Nakyeong Yun, PhD candidate, designed an energy-efficient carbon dioxide sequestration technology that can be rapidly deployed and integrated into the existing water and wastewater infrastructure to reduce community-level carbon dioxide emissions. Nakyeong has partnered with the Maryland Department of Environmental Services and an industrial wastewater treatment facility to successfully test and implement this technology in existing plant infrastructure.

2023 Geyh-Bouwer Award Winners

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Dylan Gaeta, PhD '23, was recognized for working with the Baltimore Office of Sustainability and Prof. Scot Miller’s research group to produce a Greenhouse Gas (GHG) Emissions Inventory and technical report for the City of Baltimore. This work follows a standard global protocol for accounting and reporting emissions of carbon dioxide, methane, and nitrous oxide from cities, and has served to satisfy numerous GHG emissions reporting requirements for the City of Baltimore. The GHG Emissions Inventory has also been used to aid the development of the city’s updated Climate Action Plan (2023), which sets ambitious new GHG emissions reductions targets for Baltimore, including a goal of carbon neutrality (net-zero GHG emissions) by 2045.

Elsie Moore PhD student

Elsie Moore, PhD candidate, was recognized for her work helping to establish and facilitate a Food System Resilience Community of Practice (CoP) with representatives from five cities in the United States. Elsie worked with the CoP to co-develop a resource that helps local governments prepare for, respond to, and recover from food system disruptions.

2022 Geyh-Bouwer Award Winners

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Caitlin Ceryes, PhD ‘22, was recognized for founding and managing the Overlea Farmer's Market in my neighborhood, in various capacities, for the past 6 years. This is a grant-supported market focused on providing healthy foods and opportunities for learning about the food system and environment and strengthening community cohesion. They are in their seventh year of operation.


David Harvey, MPH ‘07, a DrPH candidate, was recognized for helping the Navajo Nation reduce barriers to accessing safe water for homes not connected to a pipe water system during the COVID-19 pandemic. He is a commissioned corps officer of the United States Public Health Service, assigned to the Indian Health Service within the Department of Health and Human Services.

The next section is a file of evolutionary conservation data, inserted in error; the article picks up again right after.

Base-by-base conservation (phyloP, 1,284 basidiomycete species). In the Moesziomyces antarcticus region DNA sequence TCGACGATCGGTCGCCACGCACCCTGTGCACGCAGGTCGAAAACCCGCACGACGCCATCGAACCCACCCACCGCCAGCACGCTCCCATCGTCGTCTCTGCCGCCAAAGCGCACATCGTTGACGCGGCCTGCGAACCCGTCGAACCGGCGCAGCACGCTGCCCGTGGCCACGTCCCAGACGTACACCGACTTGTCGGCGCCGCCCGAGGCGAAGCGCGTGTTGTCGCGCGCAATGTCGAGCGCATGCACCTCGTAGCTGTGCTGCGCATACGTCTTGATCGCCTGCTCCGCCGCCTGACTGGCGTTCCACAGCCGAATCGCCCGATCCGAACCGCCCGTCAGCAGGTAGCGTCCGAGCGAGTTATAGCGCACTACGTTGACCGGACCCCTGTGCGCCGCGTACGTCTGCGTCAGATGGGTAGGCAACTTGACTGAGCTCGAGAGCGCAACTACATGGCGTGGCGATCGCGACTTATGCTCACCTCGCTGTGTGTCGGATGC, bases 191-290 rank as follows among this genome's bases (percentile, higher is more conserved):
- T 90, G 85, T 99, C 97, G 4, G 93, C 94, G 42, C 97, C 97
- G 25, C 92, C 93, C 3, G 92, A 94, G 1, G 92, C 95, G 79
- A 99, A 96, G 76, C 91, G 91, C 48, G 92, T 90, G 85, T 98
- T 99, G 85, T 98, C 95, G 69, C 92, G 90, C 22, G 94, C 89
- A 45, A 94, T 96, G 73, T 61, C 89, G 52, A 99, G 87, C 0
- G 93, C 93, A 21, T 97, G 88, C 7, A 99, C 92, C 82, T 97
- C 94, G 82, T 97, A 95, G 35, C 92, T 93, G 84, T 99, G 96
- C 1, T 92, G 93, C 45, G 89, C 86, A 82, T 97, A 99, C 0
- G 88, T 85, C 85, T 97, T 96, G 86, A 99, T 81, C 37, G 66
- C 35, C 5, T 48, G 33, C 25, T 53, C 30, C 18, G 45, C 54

female student

Krittika Negandhi, BS '22, was recognized for creating a detailed greenhouse gas emissions (GHG) inventory for the city of Baltimore for the year 2020. The objective was to track Baltimore's progress toward meeting its emissions reduction targets, and to investigate the effects of the COVID-19 pandemic on these emissions. The 2020 inventory is still in progress, but Krittika helped create the finished 2017 inventory, which can be found on the Baltimore Office of Sustainability. She also led the effort to automate the calculation of GHG emissions for the past 10 years in an interactive, user-friendly spreadsheet.

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Melissa Seaton-Edmondson, PhD '22, led a team of 12 CDC/NIOSH professionals in the development of two high impact and widely used personal protective equipment (PPE) management tools — the Centers for Disease Control and Prevention (CDC) Burn Rate Calculator and the National Institute for Occupational Safety and Health (NIOSH) PPE Tracker app. The purpose was to develop a simple-to-use tool to assist small facilities that lack adequate PPE management systems in tracking their PPE consumption rate during the COVID-19 pandemic. These developments represent important contributions to the CDC COVID-19 Response and have been incorporated into best practices for healthcare and non-healthcare facilities that manage PPE.